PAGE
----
Answer: When the PN junction diode is heavily doped the depletion layer is very thin, therefore a small reverse potential difference causes a high electric field at the junction. When field becomes sufficiently high, it may break the covalent bonds and reduce new electron hole pairs. Then the reverse current increases rapidly and the breakdown is known as zener breakdown.
Q.20. What is Avalanche breakdown?
Answer: The Avalanche breakdown occurs in those junctions which are lightly doped (means wide depletion layer). In this case, the minority carriers gain a large amount of kinetic energy from the applied reverse voltage to collide with the covalent bonds of the atom.
So due to head on collision between the covalent bonds and the minority carriers, bonds are broken and a new pairs of electrons and holes are generated. This process will continue and number of free electrons and holes are generated and therefore produces a rapid multiplication of reverse current. This phenomenon is known as Avalanche breakdown.
Q.21. What are the applications of zener diode?
Answer: The applications of zener diode are-
- As a voltage regulator.
- As a fixed reference voltage in transistor biasing.
- As a limiter in wave shaping circuits.
- For a meter protection.
Q.22. What is the temperature coefficient of resistance for zener and Avalanche diode?
Answer: Temperature coefficient of resistance of zener diode is negative whereas the temperature coefficient of resistance of Avalanche diode is positive.
Q.23. Whether diode is a linear or non-linear device?
Answer: A diode is a non-linear device.
Q.24. Which diode is used to generate harmonics?
Answer: Step recovery diode is used to generate harmonics.
Q.25. What Einstein’s equation relates?
Answer: Einstein’s equation relates diffusion constant with mobility.
Q.26. What is the difference between thermistor and sensistors?
Answer: Thermistor is a bulk semiconductor device which has negative temperature coefficient of resistivity i.e., the resistance decreases exponentially with increasing temperature whereas sensistors is a heavily doped bulk semiconductor which has positive temperature coefficient of resistance because heavily doped semiconductor acquires the properties of a metal.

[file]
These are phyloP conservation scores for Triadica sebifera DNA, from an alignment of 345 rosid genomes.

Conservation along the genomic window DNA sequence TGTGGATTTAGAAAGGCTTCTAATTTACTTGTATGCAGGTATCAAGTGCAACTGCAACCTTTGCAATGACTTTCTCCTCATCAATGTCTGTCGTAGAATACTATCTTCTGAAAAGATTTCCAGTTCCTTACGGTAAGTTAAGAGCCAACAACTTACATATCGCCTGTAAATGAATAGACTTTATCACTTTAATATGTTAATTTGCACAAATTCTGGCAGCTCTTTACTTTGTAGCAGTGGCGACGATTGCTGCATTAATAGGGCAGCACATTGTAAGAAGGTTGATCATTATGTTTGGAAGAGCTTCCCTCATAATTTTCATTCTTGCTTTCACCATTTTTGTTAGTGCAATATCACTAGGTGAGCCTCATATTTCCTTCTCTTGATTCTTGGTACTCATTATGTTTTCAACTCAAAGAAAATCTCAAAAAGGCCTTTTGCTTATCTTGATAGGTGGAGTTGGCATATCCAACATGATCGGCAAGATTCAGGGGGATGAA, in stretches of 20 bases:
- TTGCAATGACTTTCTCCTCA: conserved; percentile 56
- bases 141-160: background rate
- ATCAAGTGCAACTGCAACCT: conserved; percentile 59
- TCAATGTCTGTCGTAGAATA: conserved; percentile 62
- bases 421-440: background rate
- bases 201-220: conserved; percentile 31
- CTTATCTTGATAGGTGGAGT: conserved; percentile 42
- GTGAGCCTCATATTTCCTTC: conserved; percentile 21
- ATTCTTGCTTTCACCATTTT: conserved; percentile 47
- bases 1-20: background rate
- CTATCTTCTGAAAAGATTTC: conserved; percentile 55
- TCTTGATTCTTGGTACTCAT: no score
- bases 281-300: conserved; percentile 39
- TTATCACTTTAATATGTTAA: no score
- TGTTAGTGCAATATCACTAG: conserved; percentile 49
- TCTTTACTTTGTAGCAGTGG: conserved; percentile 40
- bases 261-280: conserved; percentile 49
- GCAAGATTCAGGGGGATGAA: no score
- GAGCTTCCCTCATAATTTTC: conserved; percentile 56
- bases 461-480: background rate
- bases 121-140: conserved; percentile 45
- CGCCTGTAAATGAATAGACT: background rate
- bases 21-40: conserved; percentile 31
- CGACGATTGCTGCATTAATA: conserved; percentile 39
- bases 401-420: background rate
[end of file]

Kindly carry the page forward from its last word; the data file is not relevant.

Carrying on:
Q.27. Does the thickness of the depletion region ever become zero as the applied forward biased to a p-n junction is increased?
Answer: No because as the applied voltage is increased, less and less voltage is dropped across it due to a progressive fall in its resistance.
Q.28. What is photo diode?
Answer: Photo diode is a two terminal device which operates on reverse bias. It has a small transparent window which allows light to strike the PN junction. When there is a dark current it means no radiation. In reverse bias condition in the absence of light the reverse current through diode is very small, but as soon as light is made to fall on the junction a large amount of current flows and the diode is forward biased.
Q.29. What are the applications of photo diode?
Answer: Some important applications are-
- Photo detection.
- Logic circuits.
- Optical communication system
Photo voltaic cell is a special application of photo diode.
Q.30. What is the difference between LED and PN junction diode?
Answer: PN junction which emits light when forward biased are called light emitting diode. Only difference between LED and PN junction diode is of the material used for manufacturing LEDs. Examples are-
- Gallium arsenide (GaAs) emits infrared radiation.
- Gallium arsenide phosphide (GaAsP) emits red or yellow light.
- Gallium phosphide (GaP) emits red or green light.
- Gallium nitride emits blue light.
Q.31. What is schottky diode?
Answer: It is formed by joining a doped semiconductor region with a metal such as gold, silver or platinum. Few important points about schottky diode are-
- Schottky diode is a metal to semiconductor junction.
- Schottky diode only operates with majority carriers.
- Semiconductor used is usually N type.
- It does not have any charge storage, therefore it is very fast.
- Semiconductor region is lightly doped.
Q.32. What is the use of Rectifier circuit?
Answer: Rectifier circuit is used to convert an ac voltage into dc voltage.
Q.33. What is the output frequency of full wave rectifier as compared to half wave rectifier?
Answer: The output frequency of the full wave rectifier will be doubled as compared to half wave rectifier.
Q.34. What is transistor?
Answer: A transistor is a three layer semiconductor device consisting of either two ‘n’ and one ‘p’ layer of material or two ‘p’ and one ‘n’ type layer of material to form npn and pnp transistor respectively. The word ‘TRANSISTOR’ means transfer + resistor. It means transfer of signal from low resistance circuit to a high resistance circuit i.e, from input to output. A transistor has a very important property that it can raise the strength of a weak signal, which is called amplification.
Q.35. Can any device acts as an amplifier?
Answer: Since no device can generate energy, so no one can act as an amplifier. Actually all the amplifying devices works as an energy converter.
Q.36. What is the difference between amplifier and transformer?
Answer: An amplifier changes the power level of a signal by changing either current or voltage or both whereas in a transformer if the voltage increases the current decreases and vice-versa. No change in the power level of the signal takes place. So we can say that transformer cannot be treated as an amplifier.